Anglo-Russian invasion of Holland
1799 Aug 27 -
Second Battle of Zurich
1799 Sep 25 -
Battle of Castricum
1799 Oct 6 -
An Anglo-Russian force of 32,000 men landed in North Holland on August 27, 1799, captured the Dutch fleet at Den Helder on August 30 and the city of Alkmaar on October 3. Following a series of battles at Bergen on September 19 and Alkmaar on October 2 (also known as 2nd Bergen), they faced the French and Dutch armies at Castricum on October 6. Following a defeat at Castricum, the Duke of York, the British supreme commander, decided upon a strategic retreat to the original bridgehead in the extreme north of the peninsula. Subsequently, an agreement was negotiated with the supreme commander of the Franco-Batavian forces, General Guillaume Marie Anne Brune, that allowed the Anglo-Russian forces to evacuate this bridgehead unmolested. However, the expedition partly succeeded in its first objective, capturing a significant proportion of the Batavian fleet.
Coup of 18 Brumaire
1799 Nov 9 -
Siege of Genoa
1800 Apr 6 -
During the siege of Genoa the Austrians besieged and captured Genoa. However, the smaller French force at Genoa under André Masséna had diverted enough Austrian troops to enable Napoleon to win the Battle of Marengo and defeat the Austrians.
Battle of Marengo
1800 Jun 14 -
Spinetta Marengo, Italy
Battle of Hohenlinden
1800 Dec 3 -
Battle of Copenhagen (1801)
1801 Apr 2 -
Treaty of Amiens
1802 Mar 27 -
1802 Dec 1 -
- The territories left of the Rhine are part of France. - Daughter republics in the Netherlands, Northern Italy, and Switzerland
- The Holy Roman Empire is obliged to compensate the German princes for the lost territories left of the Rhine. - The treaty is generally considered to be the most appropriate point to mark the transition between the French Revolutionary Wars and the Napoleonic Wars, although Napoleon was not crowned emperor until 1804.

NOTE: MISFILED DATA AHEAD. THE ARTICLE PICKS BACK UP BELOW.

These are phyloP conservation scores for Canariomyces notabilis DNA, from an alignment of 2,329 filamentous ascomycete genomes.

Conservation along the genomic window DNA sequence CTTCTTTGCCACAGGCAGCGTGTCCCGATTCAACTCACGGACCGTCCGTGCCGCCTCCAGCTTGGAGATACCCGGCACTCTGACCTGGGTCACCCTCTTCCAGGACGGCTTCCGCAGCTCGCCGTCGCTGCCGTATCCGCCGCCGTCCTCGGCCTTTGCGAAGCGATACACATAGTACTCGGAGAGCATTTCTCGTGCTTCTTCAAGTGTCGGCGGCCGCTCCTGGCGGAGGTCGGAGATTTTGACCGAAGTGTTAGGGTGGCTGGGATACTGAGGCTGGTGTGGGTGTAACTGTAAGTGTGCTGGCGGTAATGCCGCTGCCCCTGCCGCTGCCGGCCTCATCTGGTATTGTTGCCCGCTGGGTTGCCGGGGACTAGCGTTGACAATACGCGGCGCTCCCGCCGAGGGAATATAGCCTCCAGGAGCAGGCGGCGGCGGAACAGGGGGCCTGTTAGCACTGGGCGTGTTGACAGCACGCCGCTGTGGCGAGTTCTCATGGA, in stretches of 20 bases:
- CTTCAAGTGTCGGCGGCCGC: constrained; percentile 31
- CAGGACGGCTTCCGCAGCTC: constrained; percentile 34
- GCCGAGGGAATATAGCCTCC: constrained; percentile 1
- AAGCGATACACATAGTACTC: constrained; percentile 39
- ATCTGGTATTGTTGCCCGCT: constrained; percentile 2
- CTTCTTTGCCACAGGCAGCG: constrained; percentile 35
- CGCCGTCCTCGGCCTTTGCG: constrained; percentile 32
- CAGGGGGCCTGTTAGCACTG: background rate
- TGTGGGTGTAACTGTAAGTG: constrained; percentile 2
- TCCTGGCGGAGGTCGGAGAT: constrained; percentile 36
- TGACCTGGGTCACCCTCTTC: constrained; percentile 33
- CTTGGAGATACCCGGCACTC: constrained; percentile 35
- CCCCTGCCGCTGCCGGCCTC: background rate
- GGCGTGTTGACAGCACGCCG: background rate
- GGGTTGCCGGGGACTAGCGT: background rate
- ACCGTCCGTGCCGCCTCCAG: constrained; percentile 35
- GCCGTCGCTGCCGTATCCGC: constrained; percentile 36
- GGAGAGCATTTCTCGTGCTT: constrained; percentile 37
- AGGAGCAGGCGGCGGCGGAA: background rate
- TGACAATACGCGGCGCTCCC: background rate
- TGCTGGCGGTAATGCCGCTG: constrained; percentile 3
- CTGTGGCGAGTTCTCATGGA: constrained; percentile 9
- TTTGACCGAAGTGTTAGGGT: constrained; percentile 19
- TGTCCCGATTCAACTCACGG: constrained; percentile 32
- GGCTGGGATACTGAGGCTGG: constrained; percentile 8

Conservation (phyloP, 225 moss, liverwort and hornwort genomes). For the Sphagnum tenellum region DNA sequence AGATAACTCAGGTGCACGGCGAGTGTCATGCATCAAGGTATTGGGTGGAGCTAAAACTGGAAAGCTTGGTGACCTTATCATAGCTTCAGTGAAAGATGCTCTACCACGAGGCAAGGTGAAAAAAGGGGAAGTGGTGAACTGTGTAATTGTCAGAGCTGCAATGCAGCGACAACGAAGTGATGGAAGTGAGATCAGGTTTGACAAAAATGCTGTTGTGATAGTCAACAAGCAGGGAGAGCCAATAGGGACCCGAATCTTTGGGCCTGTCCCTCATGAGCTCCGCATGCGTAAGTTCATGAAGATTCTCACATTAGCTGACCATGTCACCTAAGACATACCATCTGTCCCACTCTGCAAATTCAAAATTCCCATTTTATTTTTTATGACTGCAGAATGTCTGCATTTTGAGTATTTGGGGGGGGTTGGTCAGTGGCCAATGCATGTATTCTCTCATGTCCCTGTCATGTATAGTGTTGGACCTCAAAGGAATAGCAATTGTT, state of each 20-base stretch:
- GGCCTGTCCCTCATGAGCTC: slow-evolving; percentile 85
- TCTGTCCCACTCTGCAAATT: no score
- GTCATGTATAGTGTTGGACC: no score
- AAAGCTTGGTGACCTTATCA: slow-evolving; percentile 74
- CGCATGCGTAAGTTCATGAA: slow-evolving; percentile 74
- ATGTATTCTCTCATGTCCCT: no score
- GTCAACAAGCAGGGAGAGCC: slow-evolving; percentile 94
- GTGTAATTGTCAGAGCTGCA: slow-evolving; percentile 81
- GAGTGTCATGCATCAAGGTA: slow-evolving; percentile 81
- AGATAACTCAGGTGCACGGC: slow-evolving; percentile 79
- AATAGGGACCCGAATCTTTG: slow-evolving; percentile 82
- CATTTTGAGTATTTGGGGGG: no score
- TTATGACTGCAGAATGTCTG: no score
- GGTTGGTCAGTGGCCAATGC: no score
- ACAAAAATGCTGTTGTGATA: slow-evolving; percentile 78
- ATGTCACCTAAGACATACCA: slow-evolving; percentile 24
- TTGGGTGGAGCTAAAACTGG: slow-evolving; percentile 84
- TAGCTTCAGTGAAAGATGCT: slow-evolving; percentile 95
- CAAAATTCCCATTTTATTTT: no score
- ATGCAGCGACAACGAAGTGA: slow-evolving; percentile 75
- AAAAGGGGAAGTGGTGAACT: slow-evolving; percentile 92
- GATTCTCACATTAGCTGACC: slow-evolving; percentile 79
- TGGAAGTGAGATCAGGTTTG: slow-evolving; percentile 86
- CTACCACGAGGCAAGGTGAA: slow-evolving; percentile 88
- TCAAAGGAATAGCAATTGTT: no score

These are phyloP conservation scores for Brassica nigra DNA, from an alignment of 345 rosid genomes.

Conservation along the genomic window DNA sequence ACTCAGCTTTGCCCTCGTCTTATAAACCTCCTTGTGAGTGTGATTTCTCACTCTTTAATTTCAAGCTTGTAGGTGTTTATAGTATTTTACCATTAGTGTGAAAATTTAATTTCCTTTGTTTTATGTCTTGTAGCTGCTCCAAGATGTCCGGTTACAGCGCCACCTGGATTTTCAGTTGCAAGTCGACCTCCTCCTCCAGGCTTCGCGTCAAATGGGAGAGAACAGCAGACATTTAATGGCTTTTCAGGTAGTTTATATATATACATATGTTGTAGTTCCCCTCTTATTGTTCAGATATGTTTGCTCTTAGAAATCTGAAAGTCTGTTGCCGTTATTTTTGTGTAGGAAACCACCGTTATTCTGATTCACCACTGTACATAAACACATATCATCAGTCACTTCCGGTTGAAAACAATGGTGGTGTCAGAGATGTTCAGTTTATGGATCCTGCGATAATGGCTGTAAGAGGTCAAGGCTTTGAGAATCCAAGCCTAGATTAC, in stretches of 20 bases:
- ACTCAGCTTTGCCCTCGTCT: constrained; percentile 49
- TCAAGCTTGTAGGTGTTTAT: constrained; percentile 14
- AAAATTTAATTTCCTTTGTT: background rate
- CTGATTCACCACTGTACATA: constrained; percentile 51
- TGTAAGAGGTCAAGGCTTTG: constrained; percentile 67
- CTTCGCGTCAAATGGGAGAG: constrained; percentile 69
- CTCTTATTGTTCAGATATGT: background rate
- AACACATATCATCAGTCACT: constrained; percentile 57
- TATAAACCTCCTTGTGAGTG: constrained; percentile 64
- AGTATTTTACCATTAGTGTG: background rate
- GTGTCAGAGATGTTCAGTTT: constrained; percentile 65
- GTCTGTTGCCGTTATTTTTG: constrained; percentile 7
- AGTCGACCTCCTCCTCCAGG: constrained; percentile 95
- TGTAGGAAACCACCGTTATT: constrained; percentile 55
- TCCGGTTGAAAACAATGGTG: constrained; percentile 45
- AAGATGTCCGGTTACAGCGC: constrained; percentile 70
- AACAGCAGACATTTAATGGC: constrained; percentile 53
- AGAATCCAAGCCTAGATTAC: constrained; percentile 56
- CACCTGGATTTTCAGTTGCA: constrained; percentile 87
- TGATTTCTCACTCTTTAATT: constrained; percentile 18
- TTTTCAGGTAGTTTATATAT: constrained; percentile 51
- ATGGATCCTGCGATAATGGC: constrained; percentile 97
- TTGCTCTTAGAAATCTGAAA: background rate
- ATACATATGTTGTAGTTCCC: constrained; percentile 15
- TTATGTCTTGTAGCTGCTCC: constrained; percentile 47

- The consequences of the Second Coalition had proved fatal to the Directory. Blamed for the resumption of hostilities in Europe, it was compromised by its defeats in the field and by the measures required to repair them. Conditions were now ripe for the military dictatorship of Napoleon Bonaparte, who landed at Fréjus on October 9. A month later he seized power by the coup of 18–19 Brumaire Year VIII (November 9–10, 1799) to make himself first consul.
- Acerbi, Enrico. "The 1799 Campaign in Italy: Klenau and Ott Vanguards and the Coalition’s Left Wing April–June 1799"
- Blanning, Timothy. The French Revolutionary Wars. New York: Oxford University Press, 1996, ISBN 0-340-56911-5.
- Chandler, David. The Campaigns of Napoleon. New York: Macmillan, 1966. ISBN 978-0-02-523660-8; comprehensive coverage of N's battles
- Clausewitz, Carl von (2020). Napoleon Absent, Coalition Ascendant: The 1799 Campaign in Italy and Switzerland, Volume 1. Trans and ed. Nicholas Murray and Christopher Pringle. Lawrence, Kansas: University Press of Kansas. ISBN 978-0-7006-3025-7
- Clausewitz, Carl von (2021). The Coalition Crumbles, Napoleon Returns: The 1799 Campaign in Italy and Switzerland, Volume 2. Trans and ed. Nicholas Murray and Christopher Pringle. Lawrence, Kansas: University Press of Kansas. ISBN 978-0-7006-3034-9* Dwyer, Philip. Napoleon: The Path to Power (2008)
- Gill, John. Thunder on the Danube Napoleon's Defeat of the Habsburgs, Volume 1. London: Frontline Books, 2008, ISBN 978-1-84415-713-6.
- Griffith, Paddy. The Art of War of Revolutionary France, 1789–1802 (1998)
- Mackesy, Piers. British Victory in Egypt: The End of Napoleon's Conquest (2010)
- Rodger, Alexander Bankier. The War of the Second Coalition: 1798 to 1801, a strategic commentary (Clarendon Press, 1964)
- Rothenberg, Gunther E. Napoleon's Great Adversaries: Archduke Charles and the Austrian Army 1792–1814. Spellmount: Stroud, (Gloucester), 2007. ISBN 978-1-86227-383-2.